“Selling firearms is a serious business, and irresponsible behavior by gun industry members can have dire consequences for the public,” said SAFE Director Ravi Ramanathan. “The unlawful and unreasonable actions of FSS Armory, JSD Supply, and Eagle Shows have caused significant harms to our communities, and they must be held accountable.”
In both cases, the State is seeking monetary and punitive damages in an amount to be determined at trial. In addition, the State asks that the defendants pay accrued and future costs that the State and others incur as a result of the public nuisances these defendants have created. The State also seeks injunctive relief.
The Attorney General and SAFE are represented in both lawsuits by Assistant Attorney General David Leit and Deputies Attorney General Emily Erwin, Jonathan Mangel, and Giancarlo Piccinini of the Division of Law’s Special Litigation Section. In the lawsuit again JSD Supply and Eagle Shows, the Attorney General and SAFE are additionally represented by Ken Taber, Shani Rivaux, and Max Winograd of Special Counsel Pillsbury Winthrop Shaw Pittman LLP.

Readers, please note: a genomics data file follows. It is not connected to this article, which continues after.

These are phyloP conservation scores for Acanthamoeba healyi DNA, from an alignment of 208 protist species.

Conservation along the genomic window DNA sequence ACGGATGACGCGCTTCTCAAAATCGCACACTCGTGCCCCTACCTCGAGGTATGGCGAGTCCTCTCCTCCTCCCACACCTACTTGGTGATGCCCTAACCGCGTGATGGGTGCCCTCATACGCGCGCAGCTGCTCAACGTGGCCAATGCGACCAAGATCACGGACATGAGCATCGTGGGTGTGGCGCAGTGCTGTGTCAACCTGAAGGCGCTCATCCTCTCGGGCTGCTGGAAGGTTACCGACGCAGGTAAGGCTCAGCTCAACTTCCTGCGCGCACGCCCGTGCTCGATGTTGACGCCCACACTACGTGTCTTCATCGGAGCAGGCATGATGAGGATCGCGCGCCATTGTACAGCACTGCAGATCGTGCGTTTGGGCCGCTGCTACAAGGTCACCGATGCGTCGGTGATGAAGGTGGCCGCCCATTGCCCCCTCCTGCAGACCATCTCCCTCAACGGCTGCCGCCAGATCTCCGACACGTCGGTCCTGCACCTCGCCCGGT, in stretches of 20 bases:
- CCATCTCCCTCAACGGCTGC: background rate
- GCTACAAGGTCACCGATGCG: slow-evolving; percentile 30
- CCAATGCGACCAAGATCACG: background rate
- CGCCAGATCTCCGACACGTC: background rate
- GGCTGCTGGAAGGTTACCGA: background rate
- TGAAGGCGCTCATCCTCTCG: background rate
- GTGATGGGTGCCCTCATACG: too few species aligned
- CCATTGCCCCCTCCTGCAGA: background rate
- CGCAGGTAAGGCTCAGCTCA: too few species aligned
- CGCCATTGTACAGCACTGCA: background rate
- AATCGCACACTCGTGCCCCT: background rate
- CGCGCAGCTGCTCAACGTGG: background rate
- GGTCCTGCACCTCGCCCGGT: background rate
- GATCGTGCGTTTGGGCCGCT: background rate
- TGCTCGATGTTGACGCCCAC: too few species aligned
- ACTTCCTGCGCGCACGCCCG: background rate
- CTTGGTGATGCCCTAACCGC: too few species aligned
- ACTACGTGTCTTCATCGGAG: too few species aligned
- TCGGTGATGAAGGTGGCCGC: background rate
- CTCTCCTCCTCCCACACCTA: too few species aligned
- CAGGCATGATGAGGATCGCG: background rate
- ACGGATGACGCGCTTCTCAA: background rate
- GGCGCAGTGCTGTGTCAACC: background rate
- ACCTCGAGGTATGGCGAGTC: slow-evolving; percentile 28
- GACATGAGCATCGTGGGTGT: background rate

On July 5, 2022, Governor Phil Murphy signed firearms public nuisance legislation (P.L.2022, c.56), which authorizes the Attorney General to bring lawsuits against gun industry members that contribute to a public nuisance in New Jersey through unlawful or unreasonable conduct, or that fail to maintain reasonable controls, relating to their sale, manufacturing, distribution, importing, or marketing of gun-related products. SAFE’s work advances the essential work of the Department to combat the epidemic of gun violence and to keep New Jersey residents safe.
Under Governor Murphy, New Jersey has pursued a multi-pronged approach to tackling gun violence across the state. That effort has included establishing Extreme Risk Protective Orders (also known as “ERPOs” or “red flag” laws) for gun violence protective orders; strengthening background checks; reducing the maximum capacity of ammunition magazines; banning ghost guns; and establishing a partnership with a coalition of states (New York, Pennsylvania, and Connecticut) to share crime gun data between law enforcement agencies.
Other initiatives led by Attorney General Platkin to combat gun violence include the creation of the Division of Violence Intervention and Victim Assistance (VIVA) and the expansion of the statewide Gun Violence Reduction Task Force (GVRTF). Among other things, VIVA provides grants and programmatic support for Community-Based and Hospital-Based Violence Intervention programs to support non-profit service providers in the development and implementation of violence intervention programming with a focus on gun violence. The GVRTF, created by Attorney General Directive, established an intelligence sharing protocol throughout New Jersey’s law enforcement community – inclusive of federal law enforcement partners. Through the GVRTF, law enforcement resources are focused on key violence reduction indicators based on real-time information and data.